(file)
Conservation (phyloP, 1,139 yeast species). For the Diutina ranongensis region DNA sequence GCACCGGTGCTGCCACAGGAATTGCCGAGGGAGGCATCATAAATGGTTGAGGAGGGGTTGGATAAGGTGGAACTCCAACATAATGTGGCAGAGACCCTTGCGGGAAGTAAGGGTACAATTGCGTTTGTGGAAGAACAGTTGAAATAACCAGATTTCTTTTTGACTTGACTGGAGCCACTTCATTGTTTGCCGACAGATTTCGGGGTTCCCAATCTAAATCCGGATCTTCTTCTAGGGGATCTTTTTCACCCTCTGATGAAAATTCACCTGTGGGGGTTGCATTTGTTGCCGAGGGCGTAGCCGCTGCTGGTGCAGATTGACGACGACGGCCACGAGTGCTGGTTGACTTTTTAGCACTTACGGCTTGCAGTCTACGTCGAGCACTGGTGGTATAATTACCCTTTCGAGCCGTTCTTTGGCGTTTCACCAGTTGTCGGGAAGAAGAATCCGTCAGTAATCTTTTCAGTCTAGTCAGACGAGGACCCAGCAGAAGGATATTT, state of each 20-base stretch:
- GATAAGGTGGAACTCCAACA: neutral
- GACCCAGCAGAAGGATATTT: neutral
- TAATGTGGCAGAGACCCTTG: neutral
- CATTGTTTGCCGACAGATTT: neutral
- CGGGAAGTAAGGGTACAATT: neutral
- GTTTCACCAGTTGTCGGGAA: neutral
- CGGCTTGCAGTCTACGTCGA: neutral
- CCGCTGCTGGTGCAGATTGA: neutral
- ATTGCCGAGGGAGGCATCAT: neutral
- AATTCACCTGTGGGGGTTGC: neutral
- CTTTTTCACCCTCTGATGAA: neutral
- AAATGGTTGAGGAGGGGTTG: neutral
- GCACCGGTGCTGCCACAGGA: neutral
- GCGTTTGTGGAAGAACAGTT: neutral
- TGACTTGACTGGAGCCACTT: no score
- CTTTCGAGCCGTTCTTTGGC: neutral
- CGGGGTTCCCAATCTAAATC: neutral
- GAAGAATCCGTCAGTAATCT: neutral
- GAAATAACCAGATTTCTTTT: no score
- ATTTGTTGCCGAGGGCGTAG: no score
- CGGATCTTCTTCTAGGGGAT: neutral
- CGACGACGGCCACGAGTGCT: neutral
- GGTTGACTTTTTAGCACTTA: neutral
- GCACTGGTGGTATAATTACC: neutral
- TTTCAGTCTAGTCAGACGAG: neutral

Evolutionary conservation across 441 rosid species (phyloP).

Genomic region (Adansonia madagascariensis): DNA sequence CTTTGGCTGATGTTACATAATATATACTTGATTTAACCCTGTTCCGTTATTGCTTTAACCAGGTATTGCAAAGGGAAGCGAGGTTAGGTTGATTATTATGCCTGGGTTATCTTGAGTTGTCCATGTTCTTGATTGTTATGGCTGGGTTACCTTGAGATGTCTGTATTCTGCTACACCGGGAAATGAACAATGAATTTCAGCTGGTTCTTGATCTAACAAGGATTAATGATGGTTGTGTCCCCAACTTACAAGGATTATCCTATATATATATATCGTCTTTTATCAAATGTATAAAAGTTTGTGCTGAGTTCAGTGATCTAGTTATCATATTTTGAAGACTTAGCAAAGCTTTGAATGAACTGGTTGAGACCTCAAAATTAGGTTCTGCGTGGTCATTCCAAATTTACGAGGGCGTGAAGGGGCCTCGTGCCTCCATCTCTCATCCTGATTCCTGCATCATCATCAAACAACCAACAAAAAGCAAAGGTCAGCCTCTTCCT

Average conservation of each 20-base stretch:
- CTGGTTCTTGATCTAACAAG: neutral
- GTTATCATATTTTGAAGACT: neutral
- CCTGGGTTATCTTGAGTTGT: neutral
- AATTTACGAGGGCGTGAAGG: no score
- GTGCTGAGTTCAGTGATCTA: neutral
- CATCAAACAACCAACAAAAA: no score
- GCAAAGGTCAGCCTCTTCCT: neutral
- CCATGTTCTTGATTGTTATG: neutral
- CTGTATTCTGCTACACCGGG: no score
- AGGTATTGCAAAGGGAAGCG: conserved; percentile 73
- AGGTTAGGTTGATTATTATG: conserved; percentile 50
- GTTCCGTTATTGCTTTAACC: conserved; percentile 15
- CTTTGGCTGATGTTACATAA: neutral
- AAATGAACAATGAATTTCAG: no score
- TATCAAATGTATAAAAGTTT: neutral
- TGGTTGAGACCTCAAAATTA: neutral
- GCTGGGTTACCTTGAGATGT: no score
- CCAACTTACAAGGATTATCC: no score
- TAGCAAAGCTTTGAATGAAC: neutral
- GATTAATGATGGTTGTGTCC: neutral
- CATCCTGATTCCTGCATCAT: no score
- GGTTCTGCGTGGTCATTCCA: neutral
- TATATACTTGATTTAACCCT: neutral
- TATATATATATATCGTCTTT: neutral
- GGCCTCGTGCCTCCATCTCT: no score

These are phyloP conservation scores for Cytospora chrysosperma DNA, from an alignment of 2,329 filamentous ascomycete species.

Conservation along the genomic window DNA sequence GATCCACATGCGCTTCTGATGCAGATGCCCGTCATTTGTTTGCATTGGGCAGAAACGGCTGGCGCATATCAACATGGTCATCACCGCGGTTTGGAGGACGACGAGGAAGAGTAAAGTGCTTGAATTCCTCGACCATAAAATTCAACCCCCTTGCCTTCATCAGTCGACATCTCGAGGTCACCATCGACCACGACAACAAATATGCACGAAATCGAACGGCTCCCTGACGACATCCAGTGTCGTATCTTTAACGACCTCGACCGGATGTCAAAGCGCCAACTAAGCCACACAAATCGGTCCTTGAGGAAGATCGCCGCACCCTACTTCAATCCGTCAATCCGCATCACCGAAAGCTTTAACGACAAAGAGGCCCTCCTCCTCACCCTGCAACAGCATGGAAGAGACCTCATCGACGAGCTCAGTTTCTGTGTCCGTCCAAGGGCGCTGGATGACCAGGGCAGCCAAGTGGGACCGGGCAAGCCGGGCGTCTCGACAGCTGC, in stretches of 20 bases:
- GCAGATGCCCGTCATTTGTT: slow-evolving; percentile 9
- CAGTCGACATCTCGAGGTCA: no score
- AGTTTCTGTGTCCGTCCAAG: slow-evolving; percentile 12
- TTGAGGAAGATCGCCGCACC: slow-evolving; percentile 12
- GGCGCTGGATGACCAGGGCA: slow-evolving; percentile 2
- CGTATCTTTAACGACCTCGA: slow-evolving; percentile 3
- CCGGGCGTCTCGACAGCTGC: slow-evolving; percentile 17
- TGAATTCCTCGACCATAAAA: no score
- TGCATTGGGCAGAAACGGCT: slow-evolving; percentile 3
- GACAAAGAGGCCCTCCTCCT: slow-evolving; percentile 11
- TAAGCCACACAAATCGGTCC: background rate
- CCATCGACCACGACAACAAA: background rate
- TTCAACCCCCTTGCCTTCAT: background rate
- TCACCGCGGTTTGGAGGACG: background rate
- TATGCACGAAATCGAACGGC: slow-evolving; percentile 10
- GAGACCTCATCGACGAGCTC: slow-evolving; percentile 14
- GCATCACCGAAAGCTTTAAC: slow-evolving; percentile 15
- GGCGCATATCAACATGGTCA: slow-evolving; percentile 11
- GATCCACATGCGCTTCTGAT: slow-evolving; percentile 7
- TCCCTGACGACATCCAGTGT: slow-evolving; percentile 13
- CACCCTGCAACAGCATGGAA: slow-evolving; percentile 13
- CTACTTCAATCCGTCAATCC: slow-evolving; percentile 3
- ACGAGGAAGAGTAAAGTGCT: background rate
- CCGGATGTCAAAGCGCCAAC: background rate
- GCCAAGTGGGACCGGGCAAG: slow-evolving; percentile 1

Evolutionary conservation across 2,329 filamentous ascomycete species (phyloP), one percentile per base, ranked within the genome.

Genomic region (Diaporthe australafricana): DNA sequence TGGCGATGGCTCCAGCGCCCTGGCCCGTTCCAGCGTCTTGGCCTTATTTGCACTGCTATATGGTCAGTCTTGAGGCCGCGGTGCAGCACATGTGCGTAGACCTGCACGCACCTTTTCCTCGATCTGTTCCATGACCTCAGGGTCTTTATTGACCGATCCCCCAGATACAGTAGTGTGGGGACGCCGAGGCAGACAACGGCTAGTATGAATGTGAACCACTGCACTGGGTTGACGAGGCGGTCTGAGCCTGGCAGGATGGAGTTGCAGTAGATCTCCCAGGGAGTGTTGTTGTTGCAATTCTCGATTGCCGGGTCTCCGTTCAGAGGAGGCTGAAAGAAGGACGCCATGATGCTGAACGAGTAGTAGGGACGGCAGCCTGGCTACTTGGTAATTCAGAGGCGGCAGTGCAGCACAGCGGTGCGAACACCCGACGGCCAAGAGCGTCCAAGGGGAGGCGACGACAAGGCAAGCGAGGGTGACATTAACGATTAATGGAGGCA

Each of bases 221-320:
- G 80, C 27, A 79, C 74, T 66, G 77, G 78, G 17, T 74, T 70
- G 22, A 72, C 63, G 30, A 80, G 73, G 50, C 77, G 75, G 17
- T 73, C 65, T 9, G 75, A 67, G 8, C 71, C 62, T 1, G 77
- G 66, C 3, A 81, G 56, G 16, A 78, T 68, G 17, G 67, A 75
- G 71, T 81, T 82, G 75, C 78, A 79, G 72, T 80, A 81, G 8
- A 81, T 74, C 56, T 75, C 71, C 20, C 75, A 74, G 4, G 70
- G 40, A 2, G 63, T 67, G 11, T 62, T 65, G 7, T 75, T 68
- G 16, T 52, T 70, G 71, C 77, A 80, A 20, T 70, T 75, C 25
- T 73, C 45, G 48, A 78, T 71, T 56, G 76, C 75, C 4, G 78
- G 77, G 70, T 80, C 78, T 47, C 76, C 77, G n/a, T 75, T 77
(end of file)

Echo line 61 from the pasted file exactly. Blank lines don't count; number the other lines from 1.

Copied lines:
- GGCGCTGGATGACCAGGGCA: slow-evolving; percentile 2